Corn Mazes: Be Different
Never replicate the features offered at a competitor’s corn maze. The allure of each corn maze is in its signature touch. For example, Bella Farm’s maze includes a feature based on the popular classic board game, Clue. With a host of pictures, weapons and clues scattered at various checkpoints throughout the maze, participants can indulge in a two-hour episode of whodunit. Many farms, like Billingsgate and Sweetfields, mark various checkpoints throughout the maze with multiple-choice trivia questions to help guide participants through the passageways. The correct answer points to tunnel light; the wrong answer leads to a dead end.
“We always check out the competition to see what they’re doing,” said Reading. “It’s important to be different.”
Many businesses, like Bella Farm and Rodoni Farms in Santa Cruz, California, transform their corn acreage into a field of screams, offering a Halloween-based approach with the use of ghoulish actors and scary props. With Halloween-themed entertainment on the upswing in recent years, haunted corn mazes have proven a big sell.
“The challenge of a corn maze is enticing,” says Kondilis-Hashem. “But sometimes people just prefer a good scare.”
Injecting creativity into the maze each year will bait new customers. For instance, Billingsgate Farm ends its fall season with “Dog Days at the Maze,” allowing visitors to navigate the maze alongside their four-legged companions. The farm has also implemented a new maze tracker feature, whereby participants can use their smartphones to navigate through the tricky twists and turns.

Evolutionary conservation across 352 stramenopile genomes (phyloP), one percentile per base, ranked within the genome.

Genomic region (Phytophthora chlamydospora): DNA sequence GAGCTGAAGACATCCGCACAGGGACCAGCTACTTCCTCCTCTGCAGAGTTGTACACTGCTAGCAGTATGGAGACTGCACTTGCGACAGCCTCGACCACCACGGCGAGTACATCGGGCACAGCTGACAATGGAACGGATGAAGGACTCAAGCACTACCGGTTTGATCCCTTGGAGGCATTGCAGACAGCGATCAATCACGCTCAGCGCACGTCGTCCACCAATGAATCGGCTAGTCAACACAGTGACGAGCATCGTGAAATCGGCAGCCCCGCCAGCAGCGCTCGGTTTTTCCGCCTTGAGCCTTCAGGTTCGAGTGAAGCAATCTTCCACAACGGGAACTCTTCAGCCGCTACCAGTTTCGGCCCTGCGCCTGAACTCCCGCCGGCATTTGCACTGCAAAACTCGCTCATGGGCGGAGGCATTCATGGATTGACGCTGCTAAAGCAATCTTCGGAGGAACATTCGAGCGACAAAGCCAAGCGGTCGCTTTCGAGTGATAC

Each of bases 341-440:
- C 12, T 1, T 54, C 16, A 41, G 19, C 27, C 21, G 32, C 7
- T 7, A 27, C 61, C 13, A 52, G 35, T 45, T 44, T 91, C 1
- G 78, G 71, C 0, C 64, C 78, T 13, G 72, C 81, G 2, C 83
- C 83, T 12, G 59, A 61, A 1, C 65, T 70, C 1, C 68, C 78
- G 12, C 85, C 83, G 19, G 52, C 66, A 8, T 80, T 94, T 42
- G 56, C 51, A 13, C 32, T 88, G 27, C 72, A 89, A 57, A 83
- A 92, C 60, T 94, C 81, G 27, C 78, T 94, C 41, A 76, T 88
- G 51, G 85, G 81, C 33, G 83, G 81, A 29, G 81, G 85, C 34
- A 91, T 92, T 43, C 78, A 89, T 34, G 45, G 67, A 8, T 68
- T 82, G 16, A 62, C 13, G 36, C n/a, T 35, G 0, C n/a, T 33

According to Reading, the maze tracker also prevents calls to local police departments (yes, it happens) by patrons stumped by the maze.
Also, many farms remain open for “flashlight hours” in which visitors trek through the husks with the use of strobed wattage, adding to the mystical ambiance.
Change It Up
Perhaps the most noteworthy feature of any corn maze is its theme (or design), which is typically only visible from aerial vantages. However, the overhead snapshot of a snazzy maze design on a farm’s website can serve as an effective marketing tool. This year, Jaemor Farm in Alto, Georgia, launched a maze in the shape of a football player. Bella Farm has sported a different maze design each year, including an image of Dracula, a beaver, a local university sports mascot, and logos for a Portland donut company and beer brewery.
At Billingsgate, patrons have weaved through designs of rainforest and pirate adventure themes. One year’s maze sported a Jurassic Park theme with a figure of the T-Rex dinosaur. At Sweetfields Farm they consistently concoct mazes that are relative to the farm itself.
“We make sure our maze designs are agriculturally related,” said Kessel. “One year, we built a new harvest barn so we decided to design our maze after it.”
Offer Supplemental Attractions
Whereas the corn maze serves as the entrée, side attractions help whet the appetites of fun-hungry visitors. In addition to a spectacular corn maze, many farms sweeten up their repertoires with hayrides, petting zoos, scarecrow contests and other innovative ideas.
By Ted Bodenrader. This article appeared in the November 2015 issue of Acres U.S.A.